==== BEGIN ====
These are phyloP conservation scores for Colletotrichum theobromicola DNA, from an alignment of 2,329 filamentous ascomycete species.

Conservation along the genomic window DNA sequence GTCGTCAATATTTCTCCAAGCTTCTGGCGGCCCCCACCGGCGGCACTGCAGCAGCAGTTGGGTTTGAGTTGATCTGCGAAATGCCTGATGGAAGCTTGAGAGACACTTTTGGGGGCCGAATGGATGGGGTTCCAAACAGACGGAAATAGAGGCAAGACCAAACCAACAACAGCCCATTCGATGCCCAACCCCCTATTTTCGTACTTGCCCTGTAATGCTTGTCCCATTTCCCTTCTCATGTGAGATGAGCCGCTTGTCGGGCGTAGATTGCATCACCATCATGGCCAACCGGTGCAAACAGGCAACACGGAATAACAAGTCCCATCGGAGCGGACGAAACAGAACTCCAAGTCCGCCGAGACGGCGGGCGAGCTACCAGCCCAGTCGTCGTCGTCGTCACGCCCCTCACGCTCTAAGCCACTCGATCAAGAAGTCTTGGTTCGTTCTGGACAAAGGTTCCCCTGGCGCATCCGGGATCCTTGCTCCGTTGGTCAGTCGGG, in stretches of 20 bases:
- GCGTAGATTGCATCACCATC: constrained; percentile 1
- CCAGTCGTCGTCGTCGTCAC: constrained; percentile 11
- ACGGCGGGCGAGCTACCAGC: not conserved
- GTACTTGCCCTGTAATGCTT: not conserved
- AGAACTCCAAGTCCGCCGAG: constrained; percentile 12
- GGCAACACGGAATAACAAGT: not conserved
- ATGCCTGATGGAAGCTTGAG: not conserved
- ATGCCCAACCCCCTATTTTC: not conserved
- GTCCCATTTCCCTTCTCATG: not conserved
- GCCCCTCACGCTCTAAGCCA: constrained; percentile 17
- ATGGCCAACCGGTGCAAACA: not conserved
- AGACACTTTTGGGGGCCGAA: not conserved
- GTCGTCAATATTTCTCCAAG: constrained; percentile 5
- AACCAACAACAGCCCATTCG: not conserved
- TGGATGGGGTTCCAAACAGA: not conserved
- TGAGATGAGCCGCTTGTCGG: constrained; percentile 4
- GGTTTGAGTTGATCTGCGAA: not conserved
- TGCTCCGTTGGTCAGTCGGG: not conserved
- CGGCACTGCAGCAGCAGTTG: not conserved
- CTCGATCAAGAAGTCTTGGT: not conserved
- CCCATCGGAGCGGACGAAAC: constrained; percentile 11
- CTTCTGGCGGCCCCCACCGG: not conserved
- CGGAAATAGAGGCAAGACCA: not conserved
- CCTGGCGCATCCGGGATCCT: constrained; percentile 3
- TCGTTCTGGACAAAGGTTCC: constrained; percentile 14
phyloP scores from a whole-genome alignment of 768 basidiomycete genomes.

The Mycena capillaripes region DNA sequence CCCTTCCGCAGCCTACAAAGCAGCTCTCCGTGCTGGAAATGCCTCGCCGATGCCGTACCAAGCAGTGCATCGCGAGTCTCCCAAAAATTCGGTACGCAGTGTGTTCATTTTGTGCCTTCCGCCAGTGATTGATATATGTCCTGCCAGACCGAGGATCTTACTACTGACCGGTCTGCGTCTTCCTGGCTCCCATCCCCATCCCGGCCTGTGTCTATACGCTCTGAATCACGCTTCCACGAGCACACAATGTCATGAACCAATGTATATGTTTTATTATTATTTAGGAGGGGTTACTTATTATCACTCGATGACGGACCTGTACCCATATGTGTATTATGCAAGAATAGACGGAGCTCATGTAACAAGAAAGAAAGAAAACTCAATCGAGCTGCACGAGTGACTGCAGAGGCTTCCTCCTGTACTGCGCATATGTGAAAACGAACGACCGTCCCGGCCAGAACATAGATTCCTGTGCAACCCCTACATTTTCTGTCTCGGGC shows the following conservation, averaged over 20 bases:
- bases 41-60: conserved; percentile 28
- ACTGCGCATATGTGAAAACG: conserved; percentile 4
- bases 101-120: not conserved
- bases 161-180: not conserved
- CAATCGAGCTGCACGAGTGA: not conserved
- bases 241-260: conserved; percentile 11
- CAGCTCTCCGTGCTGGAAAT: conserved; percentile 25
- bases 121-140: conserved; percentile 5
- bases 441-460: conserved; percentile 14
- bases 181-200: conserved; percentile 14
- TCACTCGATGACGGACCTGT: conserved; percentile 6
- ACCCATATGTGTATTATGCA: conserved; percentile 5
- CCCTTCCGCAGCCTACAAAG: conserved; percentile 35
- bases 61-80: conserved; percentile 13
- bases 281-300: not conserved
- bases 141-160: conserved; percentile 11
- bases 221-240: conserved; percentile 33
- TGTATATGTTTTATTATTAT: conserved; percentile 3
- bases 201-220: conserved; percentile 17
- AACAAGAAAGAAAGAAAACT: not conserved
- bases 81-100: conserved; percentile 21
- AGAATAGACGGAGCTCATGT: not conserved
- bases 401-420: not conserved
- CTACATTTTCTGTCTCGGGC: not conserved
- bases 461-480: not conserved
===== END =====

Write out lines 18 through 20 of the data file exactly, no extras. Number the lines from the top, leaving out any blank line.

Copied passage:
- TGAGATGAGCCGCTTGTCGG: constrained; percentile 4
- GGTTTGAGTTGATCTGCGAA: not conserved
- TGCTCCGTTGGTCAGTCGGG: not conserved